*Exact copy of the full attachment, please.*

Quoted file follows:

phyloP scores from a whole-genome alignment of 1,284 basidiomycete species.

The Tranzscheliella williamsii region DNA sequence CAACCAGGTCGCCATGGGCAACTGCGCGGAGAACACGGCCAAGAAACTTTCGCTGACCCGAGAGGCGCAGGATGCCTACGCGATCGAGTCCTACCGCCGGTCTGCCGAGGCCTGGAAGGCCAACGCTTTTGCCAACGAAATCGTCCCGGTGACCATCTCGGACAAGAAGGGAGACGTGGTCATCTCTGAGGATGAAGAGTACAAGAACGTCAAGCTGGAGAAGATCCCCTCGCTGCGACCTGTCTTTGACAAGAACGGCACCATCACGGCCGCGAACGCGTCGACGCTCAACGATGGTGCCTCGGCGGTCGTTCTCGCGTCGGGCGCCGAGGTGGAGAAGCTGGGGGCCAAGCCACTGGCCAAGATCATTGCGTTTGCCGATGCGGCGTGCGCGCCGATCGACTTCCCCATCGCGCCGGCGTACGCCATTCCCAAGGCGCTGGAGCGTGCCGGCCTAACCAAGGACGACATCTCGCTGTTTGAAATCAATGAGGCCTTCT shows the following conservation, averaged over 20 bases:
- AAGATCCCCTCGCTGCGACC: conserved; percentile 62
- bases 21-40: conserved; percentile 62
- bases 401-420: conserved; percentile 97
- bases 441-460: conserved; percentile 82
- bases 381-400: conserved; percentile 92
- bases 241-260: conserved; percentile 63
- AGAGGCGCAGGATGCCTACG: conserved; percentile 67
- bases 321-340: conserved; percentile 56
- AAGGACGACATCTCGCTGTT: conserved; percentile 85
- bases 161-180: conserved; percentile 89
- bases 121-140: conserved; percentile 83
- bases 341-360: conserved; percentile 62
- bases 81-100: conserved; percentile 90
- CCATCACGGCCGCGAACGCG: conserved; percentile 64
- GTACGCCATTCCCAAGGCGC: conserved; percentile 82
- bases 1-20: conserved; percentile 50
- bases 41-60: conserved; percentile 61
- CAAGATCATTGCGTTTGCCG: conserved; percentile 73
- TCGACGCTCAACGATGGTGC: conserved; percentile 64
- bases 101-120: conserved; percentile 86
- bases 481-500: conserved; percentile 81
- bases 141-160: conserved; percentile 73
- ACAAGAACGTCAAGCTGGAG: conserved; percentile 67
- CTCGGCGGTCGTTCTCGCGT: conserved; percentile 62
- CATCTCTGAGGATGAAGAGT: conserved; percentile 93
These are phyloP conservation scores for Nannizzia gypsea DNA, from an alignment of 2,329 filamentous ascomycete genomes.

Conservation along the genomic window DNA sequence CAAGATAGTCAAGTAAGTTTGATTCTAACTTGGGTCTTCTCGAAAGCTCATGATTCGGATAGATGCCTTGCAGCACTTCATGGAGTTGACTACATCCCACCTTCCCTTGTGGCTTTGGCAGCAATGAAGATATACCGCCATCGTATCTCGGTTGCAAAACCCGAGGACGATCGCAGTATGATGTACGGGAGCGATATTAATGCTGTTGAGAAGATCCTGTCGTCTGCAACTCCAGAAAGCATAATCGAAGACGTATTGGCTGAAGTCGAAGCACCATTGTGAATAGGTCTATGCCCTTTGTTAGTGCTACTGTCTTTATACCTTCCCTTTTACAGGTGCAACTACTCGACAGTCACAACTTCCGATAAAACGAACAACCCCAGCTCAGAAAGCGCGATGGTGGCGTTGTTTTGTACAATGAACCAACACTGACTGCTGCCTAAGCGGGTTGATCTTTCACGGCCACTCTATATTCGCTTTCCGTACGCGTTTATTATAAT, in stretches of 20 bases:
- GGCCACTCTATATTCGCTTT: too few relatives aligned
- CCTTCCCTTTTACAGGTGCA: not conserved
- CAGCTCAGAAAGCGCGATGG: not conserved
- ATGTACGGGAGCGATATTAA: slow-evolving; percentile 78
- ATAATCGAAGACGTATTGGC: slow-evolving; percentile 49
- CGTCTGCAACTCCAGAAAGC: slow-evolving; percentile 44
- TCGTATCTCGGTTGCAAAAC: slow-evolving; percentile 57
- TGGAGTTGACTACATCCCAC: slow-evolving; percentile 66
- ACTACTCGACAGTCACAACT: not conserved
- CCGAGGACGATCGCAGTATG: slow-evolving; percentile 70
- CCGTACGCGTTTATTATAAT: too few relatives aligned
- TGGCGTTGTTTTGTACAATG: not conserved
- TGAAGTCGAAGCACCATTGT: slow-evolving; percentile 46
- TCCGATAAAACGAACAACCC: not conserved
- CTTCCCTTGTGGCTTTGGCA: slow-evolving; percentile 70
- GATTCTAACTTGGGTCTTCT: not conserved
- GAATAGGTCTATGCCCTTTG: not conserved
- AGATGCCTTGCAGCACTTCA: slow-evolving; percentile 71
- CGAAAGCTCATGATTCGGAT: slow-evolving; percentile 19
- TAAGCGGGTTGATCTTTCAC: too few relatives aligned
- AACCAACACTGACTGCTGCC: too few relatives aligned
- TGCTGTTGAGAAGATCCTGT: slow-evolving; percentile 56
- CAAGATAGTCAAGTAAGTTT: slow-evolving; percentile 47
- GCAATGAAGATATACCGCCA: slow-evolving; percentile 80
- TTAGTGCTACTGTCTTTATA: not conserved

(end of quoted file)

phyloP scores from a whole-genome alignment of 1,284 basidiomycete species.

The Tranzscheliella williamsii region DNA sequence CAACCAGGTCGCCATGGGCAACTGCGCGGAGAACACGGCCAAGAAACTTTCGCTGACCCGAGAGGCGCAGGATGCCTACGCGATCGAGTCCTACCGCCGGTCTGCCGAGGCCTGGAAGGCCAACGCTTTTGCCAACGAAATCGTCCCGGTGACCATCTCGGACAAGAAGGGAGACGTGGTCATCTCTGAGGATGAAGAGTACAAGAACGTCAAGCTGGAGAAGATCCCCTCGCTGCGACCTGTCTTTGACAAGAACGGCACCATCACGGCCGCGAACGCGTCGACGCTCAACGATGGTGCCTCGGCGGTCGTTCTCGCGTCGGGCGCCGAGGTGGAGAAGCTGGGGGCCAAGCCACTGGCCAAGATCATTGCGTTTGCCGATGCGGCGTGCGCGCCGATCGACTTCCCCATCGCGCCGGCGTACGCCATTCCCAAGGCGCTGGAGCGTGCCGGCCTAACCAAGGACGACATCTCGCTGTTTGAAATCAATGAGGCCTTCT shows the following conservation, averaged over 20 bases:
- AAGATCCCCTCGCTGCGACC: conserved; percentile 62
- bases 21-40: conserved; percentile 62
- bases 401-420: conserved; percentile 97
- bases 441-460: conserved; percentile 82
- bases 381-400: conserved; percentile 92
- bases 241-260: conserved; percentile 63
- AGAGGCGCAGGATGCCTACG: conserved; percentile 67
- bases 321-340: conserved; percentile 56
- AAGGACGACATCTCGCTGTT: conserved; percentile 85
- bases 161-180: conserved; percentile 89
- bases 121-140: conserved; percentile 83
- bases 341-360: conserved; percentile 62
- bases 81-100: conserved; percentile 90
- CCATCACGGCCGCGAACGCG: conserved; percentile 64
- GTACGCCATTCCCAAGGCGC: conserved; percentile 82
- bases 1-20: conserved; percentile 50
- bases 41-60: conserved; percentile 61
- CAAGATCATTGCGTTTGCCG: conserved; percentile 73
- TCGACGCTCAACGATGGTGC: conserved; percentile 64
- bases 101-120: conserved; percentile 86
- bases 481-500: conserved; percentile 81
- bases 141-160: conserved; percentile 73
- ACAAGAACGTCAAGCTGGAG: conserved; percentile 67
- CTCGGCGGTCGTTCTCGCGT: conserved; percentile 62
- CATCTCTGAGGATGAAGAGT: conserved; percentile 93
These are phyloP conservation scores for Nannizzia gypsea DNA, from an alignment of 2,329 filamentous ascomycete genomes.

Conservation along the genomic window DNA sequence CAAGATAGTCAAGTAAGTTTGATTCTAACTTGGGTCTTCTCGAAAGCTCATGATTCGGATAGATGCCTTGCAGCACTTCATGGAGTTGACTACATCCCACCTTCCCTTGTGGCTTTGGCAGCAATGAAGATATACCGCCATCGTATCTCGGTTGCAAAACCCGAGGACGATCGCAGTATGATGTACGGGAGCGATATTAATGCTGTTGAGAAGATCCTGTCGTCTGCAACTCCAGAAAGCATAATCGAAGACGTATTGGCTGAAGTCGAAGCACCATTGTGAATAGGTCTATGCCCTTTGTTAGTGCTACTGTCTTTATACCTTCCCTTTTACAGGTGCAACTACTCGACAGTCACAACTTCCGATAAAACGAACAACCCCAGCTCAGAAAGCGCGATGGTGGCGTTGTTTTGTACAATGAACCAACACTGACTGCTGCCTAAGCGGGTTGATCTTTCACGGCCACTCTATATTCGCTTTCCGTACGCGTTTATTATAAT, in stretches of 20 bases:
- GGCCACTCTATATTCGCTTT: too few relatives aligned
- CCTTCCCTTTTACAGGTGCA: not conserved
- CAGCTCAGAAAGCGCGATGG: not conserved
- ATGTACGGGAGCGATATTAA: slow-evolving; percentile 78
- ATAATCGAAGACGTATTGGC: slow-evolving; percentile 49
- CGTCTGCAACTCCAGAAAGC: slow-evolving; percentile 44
- TCGTATCTCGGTTGCAAAAC: slow-evolving; percentile 57
- TGGAGTTGACTACATCCCAC: slow-evolving; percentile 66
- ACTACTCGACAGTCACAACT: not conserved
- CCGAGGACGATCGCAGTATG: slow-evolving; percentile 70
- CCGTACGCGTTTATTATAAT: too few relatives aligned
- TGGCGTTGTTTTGTACAATG: not conserved
- TGAAGTCGAAGCACCATTGT: slow-evolving; percentile 46
- TCCGATAAAACGAACAACCC: not conserved
- CTTCCCTTGTGGCTTTGGCA: slow-evolving; percentile 70
- GATTCTAACTTGGGTCTTCT: not conserved
- GAATAGGTCTATGCCCTTTG: not conserved
- AGATGCCTTGCAGCACTTCA: slow-evolving; percentile 71
- CGAAAGCTCATGATTCGGAT: slow-evolving; percentile 19
- TAAGCGGGTTGATCTTTCAC: too few relatives aligned
- AACCAACACTGACTGCTGCC: too few relatives aligned
- TGCTGTTGAGAAGATCCTGT: slow-evolving; percentile 56
- CAAGATAGTCAAGTAAGTTT: slow-evolving; percentile 47
- GCAATGAAGATATACCGCCA: slow-evolving; percentile 80
- TTAGTGCTACTGTCTTTATA: not conserved